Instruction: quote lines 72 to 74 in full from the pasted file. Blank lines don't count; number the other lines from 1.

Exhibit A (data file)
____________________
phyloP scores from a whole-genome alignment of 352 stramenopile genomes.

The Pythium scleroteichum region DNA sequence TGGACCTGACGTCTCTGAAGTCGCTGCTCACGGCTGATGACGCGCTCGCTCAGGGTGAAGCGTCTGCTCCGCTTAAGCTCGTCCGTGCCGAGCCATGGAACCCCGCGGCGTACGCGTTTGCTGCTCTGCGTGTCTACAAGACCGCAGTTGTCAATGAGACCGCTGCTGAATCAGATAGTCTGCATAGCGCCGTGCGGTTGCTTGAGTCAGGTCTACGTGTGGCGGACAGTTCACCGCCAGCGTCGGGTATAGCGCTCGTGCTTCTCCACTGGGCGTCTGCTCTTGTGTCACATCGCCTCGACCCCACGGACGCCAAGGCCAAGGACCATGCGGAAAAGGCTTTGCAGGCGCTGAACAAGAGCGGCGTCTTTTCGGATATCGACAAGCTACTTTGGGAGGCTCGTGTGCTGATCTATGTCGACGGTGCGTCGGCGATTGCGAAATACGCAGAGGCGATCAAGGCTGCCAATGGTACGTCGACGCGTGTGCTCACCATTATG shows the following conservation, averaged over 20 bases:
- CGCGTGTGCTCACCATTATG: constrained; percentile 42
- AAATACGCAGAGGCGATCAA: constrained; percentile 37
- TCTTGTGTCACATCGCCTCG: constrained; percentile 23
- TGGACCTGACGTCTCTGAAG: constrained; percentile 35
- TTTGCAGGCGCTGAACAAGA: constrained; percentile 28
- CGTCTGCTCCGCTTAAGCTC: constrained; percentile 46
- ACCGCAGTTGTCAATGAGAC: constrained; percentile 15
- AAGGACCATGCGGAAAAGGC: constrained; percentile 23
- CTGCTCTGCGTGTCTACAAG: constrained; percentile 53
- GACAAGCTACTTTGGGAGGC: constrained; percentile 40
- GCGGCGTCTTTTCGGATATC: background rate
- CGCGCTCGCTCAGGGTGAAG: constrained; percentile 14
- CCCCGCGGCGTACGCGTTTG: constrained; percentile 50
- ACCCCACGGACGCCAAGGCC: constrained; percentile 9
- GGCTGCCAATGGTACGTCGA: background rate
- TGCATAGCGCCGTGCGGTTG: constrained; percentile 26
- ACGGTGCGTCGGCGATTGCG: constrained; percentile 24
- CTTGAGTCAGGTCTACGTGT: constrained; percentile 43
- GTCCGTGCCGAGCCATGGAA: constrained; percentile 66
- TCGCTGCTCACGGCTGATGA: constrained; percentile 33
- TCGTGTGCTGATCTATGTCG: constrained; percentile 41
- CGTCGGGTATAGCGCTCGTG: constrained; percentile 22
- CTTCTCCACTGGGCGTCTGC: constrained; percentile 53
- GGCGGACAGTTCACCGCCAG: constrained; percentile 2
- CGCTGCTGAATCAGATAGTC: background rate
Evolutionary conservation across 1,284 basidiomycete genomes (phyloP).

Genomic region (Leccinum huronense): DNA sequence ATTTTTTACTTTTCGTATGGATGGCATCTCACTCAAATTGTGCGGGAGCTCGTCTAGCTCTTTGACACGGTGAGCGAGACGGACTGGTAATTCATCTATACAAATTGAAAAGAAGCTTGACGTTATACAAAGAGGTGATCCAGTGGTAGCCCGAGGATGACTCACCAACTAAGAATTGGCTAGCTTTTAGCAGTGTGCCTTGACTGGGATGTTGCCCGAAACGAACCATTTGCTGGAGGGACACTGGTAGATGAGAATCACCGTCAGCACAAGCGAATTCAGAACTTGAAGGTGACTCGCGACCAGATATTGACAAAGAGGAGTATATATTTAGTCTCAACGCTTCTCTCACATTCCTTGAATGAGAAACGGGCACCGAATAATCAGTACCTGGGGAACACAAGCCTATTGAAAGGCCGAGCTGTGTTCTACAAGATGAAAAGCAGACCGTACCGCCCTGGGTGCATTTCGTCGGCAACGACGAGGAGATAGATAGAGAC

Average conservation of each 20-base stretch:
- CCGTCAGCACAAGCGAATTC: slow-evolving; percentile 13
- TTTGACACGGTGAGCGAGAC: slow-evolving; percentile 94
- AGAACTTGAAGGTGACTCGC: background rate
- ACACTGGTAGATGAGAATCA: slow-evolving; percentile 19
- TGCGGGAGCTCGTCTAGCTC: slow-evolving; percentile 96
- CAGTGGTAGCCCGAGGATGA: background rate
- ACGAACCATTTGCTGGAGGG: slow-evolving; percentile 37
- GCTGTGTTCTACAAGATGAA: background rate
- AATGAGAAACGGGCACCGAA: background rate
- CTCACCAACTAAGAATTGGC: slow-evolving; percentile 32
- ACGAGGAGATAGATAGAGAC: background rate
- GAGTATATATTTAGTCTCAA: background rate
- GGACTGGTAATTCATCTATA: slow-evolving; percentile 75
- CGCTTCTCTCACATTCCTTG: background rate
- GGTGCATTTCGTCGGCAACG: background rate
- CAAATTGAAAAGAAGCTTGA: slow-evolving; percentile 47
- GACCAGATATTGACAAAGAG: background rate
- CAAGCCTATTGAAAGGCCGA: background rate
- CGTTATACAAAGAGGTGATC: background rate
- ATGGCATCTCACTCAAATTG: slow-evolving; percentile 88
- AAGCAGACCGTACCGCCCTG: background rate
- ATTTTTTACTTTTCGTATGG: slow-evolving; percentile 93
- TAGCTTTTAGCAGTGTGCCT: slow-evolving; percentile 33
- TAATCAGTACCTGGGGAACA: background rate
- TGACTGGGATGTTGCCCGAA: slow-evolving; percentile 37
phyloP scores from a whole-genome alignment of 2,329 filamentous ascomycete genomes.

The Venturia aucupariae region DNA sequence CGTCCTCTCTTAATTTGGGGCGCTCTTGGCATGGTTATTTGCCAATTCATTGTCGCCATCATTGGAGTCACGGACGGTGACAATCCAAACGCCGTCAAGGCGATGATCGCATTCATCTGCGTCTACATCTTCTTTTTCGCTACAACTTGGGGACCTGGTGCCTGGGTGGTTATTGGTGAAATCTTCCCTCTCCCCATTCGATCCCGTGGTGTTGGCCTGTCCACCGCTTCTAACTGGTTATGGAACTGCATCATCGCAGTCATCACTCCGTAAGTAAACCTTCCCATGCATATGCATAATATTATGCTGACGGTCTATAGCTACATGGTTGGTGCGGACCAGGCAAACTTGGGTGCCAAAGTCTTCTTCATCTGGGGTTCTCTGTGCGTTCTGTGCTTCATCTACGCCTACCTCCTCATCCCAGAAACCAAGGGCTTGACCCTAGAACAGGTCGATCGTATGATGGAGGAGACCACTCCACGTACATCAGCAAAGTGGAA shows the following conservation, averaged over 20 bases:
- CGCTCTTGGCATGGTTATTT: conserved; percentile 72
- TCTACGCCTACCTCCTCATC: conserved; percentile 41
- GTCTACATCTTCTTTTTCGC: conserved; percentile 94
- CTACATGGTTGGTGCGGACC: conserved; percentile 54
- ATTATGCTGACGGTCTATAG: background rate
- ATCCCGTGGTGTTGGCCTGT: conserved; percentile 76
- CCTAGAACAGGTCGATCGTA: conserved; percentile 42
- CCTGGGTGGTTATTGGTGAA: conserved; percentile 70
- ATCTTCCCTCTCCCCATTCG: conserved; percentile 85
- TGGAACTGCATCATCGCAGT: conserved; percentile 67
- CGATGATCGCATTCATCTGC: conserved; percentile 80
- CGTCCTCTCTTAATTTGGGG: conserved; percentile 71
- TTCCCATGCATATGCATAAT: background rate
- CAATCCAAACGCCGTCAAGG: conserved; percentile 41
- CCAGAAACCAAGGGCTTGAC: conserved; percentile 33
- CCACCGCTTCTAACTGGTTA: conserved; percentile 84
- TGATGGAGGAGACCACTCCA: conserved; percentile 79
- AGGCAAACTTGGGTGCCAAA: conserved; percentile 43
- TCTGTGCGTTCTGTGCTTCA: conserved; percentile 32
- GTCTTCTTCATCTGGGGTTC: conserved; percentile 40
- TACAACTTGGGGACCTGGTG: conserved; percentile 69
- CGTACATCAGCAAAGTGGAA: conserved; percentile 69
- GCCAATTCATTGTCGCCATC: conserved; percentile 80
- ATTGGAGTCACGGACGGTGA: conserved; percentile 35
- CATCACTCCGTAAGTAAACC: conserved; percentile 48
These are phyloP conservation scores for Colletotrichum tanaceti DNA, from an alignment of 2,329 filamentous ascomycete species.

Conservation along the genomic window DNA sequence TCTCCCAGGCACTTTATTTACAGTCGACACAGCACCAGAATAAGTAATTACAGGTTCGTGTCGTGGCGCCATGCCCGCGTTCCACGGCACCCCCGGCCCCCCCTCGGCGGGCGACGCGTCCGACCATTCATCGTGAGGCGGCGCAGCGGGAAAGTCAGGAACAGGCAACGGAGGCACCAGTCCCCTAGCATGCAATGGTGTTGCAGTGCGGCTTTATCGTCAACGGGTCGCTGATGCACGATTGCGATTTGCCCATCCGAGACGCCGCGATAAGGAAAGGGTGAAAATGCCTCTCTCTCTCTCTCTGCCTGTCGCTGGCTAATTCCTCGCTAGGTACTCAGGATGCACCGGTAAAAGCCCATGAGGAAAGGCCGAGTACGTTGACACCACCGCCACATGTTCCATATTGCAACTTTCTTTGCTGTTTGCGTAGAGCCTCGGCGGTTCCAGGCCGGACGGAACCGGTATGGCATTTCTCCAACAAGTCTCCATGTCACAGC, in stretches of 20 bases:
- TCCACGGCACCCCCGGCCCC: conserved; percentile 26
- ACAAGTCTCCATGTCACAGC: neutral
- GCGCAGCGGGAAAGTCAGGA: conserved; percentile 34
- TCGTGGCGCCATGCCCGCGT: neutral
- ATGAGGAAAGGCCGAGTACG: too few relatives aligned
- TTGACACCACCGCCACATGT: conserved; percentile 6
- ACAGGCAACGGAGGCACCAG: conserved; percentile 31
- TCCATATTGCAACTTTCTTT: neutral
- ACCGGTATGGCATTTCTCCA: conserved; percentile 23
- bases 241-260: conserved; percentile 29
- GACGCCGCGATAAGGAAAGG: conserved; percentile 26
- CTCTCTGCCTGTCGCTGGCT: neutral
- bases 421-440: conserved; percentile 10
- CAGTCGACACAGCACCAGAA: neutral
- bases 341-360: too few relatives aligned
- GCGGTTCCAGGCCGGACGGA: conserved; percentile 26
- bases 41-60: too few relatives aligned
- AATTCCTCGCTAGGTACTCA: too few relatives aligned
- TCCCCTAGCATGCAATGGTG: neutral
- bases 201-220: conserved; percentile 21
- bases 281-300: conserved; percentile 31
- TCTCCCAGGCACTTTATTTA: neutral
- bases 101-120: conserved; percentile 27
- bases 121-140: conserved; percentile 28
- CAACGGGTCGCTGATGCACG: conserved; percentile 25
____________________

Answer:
- CCAGAAACCAAGGGCTTGAC: conserved; percentile 33
- CCACCGCTTCTAACTGGTTA: conserved; percentile 84
- TGATGGAGGAGACCACTCCA: conserved; percentile 79